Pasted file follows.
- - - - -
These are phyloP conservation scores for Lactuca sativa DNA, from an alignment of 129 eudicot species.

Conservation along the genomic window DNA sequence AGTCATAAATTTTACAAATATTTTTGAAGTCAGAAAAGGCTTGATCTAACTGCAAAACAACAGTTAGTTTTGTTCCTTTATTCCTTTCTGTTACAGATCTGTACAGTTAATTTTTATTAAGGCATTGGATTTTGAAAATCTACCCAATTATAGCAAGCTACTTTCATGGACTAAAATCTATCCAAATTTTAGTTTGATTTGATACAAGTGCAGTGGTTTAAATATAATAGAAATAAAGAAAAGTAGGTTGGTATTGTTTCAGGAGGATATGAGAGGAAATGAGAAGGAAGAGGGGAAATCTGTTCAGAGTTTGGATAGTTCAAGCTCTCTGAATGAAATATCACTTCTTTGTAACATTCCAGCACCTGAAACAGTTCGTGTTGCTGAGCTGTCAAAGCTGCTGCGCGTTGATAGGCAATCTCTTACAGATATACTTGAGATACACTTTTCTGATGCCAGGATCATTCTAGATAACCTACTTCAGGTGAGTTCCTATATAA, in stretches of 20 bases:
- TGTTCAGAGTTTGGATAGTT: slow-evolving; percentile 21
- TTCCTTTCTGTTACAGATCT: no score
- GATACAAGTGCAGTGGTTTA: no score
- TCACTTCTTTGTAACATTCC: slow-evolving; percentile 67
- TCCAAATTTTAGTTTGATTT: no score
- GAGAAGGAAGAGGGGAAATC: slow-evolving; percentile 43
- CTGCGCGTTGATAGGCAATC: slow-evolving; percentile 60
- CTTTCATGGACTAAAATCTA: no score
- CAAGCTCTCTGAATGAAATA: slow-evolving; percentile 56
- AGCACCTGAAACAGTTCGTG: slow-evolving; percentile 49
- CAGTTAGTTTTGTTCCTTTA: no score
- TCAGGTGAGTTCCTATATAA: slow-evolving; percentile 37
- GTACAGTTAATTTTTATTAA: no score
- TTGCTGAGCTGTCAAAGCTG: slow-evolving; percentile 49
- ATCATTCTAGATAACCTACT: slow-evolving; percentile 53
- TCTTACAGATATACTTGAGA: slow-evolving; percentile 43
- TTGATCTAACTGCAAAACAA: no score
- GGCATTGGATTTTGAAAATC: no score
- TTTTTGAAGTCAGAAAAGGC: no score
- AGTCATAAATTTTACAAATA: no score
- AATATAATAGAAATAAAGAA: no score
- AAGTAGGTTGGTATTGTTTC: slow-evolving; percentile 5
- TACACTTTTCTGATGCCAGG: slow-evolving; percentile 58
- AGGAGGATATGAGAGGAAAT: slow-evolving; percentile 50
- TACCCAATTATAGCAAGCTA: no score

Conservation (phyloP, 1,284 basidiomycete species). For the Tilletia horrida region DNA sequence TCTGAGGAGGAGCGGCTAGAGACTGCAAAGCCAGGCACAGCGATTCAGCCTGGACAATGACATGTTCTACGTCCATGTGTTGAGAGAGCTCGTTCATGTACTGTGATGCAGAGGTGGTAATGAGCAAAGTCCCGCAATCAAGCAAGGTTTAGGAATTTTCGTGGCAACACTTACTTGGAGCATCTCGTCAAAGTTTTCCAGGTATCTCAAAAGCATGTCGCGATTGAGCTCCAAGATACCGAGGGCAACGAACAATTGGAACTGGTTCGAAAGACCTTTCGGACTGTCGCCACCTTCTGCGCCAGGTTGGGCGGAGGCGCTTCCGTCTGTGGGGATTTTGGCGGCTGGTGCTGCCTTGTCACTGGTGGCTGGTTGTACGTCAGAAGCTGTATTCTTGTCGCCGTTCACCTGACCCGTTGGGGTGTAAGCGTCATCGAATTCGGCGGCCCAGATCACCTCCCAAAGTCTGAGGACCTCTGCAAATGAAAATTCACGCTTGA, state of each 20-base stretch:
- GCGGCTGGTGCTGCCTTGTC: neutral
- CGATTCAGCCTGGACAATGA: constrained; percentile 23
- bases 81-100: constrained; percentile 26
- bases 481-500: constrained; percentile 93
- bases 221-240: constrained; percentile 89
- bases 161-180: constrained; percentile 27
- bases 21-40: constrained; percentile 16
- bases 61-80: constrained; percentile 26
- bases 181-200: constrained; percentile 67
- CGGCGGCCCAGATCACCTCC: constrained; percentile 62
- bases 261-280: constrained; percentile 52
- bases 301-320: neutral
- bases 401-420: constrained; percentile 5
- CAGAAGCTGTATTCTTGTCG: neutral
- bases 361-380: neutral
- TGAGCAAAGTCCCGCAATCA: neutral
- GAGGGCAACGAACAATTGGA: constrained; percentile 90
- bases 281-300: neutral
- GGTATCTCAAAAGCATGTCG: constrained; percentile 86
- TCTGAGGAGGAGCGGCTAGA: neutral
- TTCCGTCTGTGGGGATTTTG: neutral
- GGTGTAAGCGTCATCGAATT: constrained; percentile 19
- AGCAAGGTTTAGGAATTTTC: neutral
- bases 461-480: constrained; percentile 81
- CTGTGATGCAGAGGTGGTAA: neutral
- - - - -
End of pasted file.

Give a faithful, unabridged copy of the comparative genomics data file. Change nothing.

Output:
These are phyloP conservation scores for Lactuca sativa DNA, from an alignment of 129 eudicot species.

Conservation along the genomic window DNA sequence AGTCATAAATTTTACAAATATTTTTGAAGTCAGAAAAGGCTTGATCTAACTGCAAAACAACAGTTAGTTTTGTTCCTTTATTCCTTTCTGTTACAGATCTGTACAGTTAATTTTTATTAAGGCATTGGATTTTGAAAATCTACCCAATTATAGCAAGCTACTTTCATGGACTAAAATCTATCCAAATTTTAGTTTGATTTGATACAAGTGCAGTGGTTTAAATATAATAGAAATAAAGAAAAGTAGGTTGGTATTGTTTCAGGAGGATATGAGAGGAAATGAGAAGGAAGAGGGGAAATCTGTTCAGAGTTTGGATAGTTCAAGCTCTCTGAATGAAATATCACTTCTTTGTAACATTCCAGCACCTGAAACAGTTCGTGTTGCTGAGCTGTCAAAGCTGCTGCGCGTTGATAGGCAATCTCTTACAGATATACTTGAGATACACTTTTCTGATGCCAGGATCATTCTAGATAACCTACTTCAGGTGAGTTCCTATATAA, in stretches of 20 bases:
- TGTTCAGAGTTTGGATAGTT: slow-evolving; percentile 21
- TTCCTTTCTGTTACAGATCT: no score
- GATACAAGTGCAGTGGTTTA: no score
- TCACTTCTTTGTAACATTCC: slow-evolving; percentile 67
- TCCAAATTTTAGTTTGATTT: no score
- GAGAAGGAAGAGGGGAAATC: slow-evolving; percentile 43
- CTGCGCGTTGATAGGCAATC: slow-evolving; percentile 60
- CTTTCATGGACTAAAATCTA: no score
- CAAGCTCTCTGAATGAAATA: slow-evolving; percentile 56
- AGCACCTGAAACAGTTCGTG: slow-evolving; percentile 49
- CAGTTAGTTTTGTTCCTTTA: no score
- TCAGGTGAGTTCCTATATAA: slow-evolving; percentile 37
- GTACAGTTAATTTTTATTAA: no score
- TTGCTGAGCTGTCAAAGCTG: slow-evolving; percentile 49
- ATCATTCTAGATAACCTACT: slow-evolving; percentile 53
- TCTTACAGATATACTTGAGA: slow-evolving; percentile 43
- TTGATCTAACTGCAAAACAA: no score
- GGCATTGGATTTTGAAAATC: no score
- TTTTTGAAGTCAGAAAAGGC: no score
- AGTCATAAATTTTACAAATA: no score
- AATATAATAGAAATAAAGAA: no score
- AAGTAGGTTGGTATTGTTTC: slow-evolving; percentile 5
- TACACTTTTCTGATGCCAGG: slow-evolving; percentile 58
- AGGAGGATATGAGAGGAAAT: slow-evolving; percentile 50
- TACCCAATTATAGCAAGCTA: no score

Conservation (phyloP, 1,284 basidiomycete species). For the Tilletia horrida region DNA sequence TCTGAGGAGGAGCGGCTAGAGACTGCAAAGCCAGGCACAGCGATTCAGCCTGGACAATGACATGTTCTACGTCCATGTGTTGAGAGAGCTCGTTCATGTACTGTGATGCAGAGGTGGTAATGAGCAAAGTCCCGCAATCAAGCAAGGTTTAGGAATTTTCGTGGCAACACTTACTTGGAGCATCTCGTCAAAGTTTTCCAGGTATCTCAAAAGCATGTCGCGATTGAGCTCCAAGATACCGAGGGCAACGAACAATTGGAACTGGTTCGAAAGACCTTTCGGACTGTCGCCACCTTCTGCGCCAGGTTGGGCGGAGGCGCTTCCGTCTGTGGGGATTTTGGCGGCTGGTGCTGCCTTGTCACTGGTGGCTGGTTGTACGTCAGAAGCTGTATTCTTGTCGCCGTTCACCTGACCCGTTGGGGTGTAAGCGTCATCGAATTCGGCGGCCCAGATCACCTCCCAAAGTCTGAGGACCTCTGCAAATGAAAATTCACGCTTGA, state of each 20-base stretch:
- GCGGCTGGTGCTGCCTTGTC: neutral
- CGATTCAGCCTGGACAATGA: constrained; percentile 23
- bases 81-100: constrained; percentile 26
- bases 481-500: constrained; percentile 93
- bases 221-240: constrained; percentile 89
- bases 161-180: constrained; percentile 27
- bases 21-40: constrained; percentile 16
- bases 61-80: constrained; percentile 26
- bases 181-200: constrained; percentile 67
- CGGCGGCCCAGATCACCTCC: constrained; percentile 62
- bases 261-280: constrained; percentile 52
- bases 301-320: neutral
- bases 401-420: constrained; percentile 5
- CAGAAGCTGTATTCTTGTCG: neutral
- bases 361-380: neutral
- TGAGCAAAGTCCCGCAATCA: neutral
- GAGGGCAACGAACAATTGGA: constrained; percentile 90
- bases 281-300: neutral
- GGTATCTCAAAAGCATGTCG: constrained; percentile 86
- TCTGAGGAGGAGCGGCTAGA: neutral
- TTCCGTCTGTGGGGATTTTG: neutral
- GGTGTAAGCGTCATCGAATT: constrained; percentile 19
- AGCAAGGTTTAGGAATTTTC: neutral
- bases 461-480: constrained; percentile 81
- CTGTGATGCAGAGGTGGTAA: neutral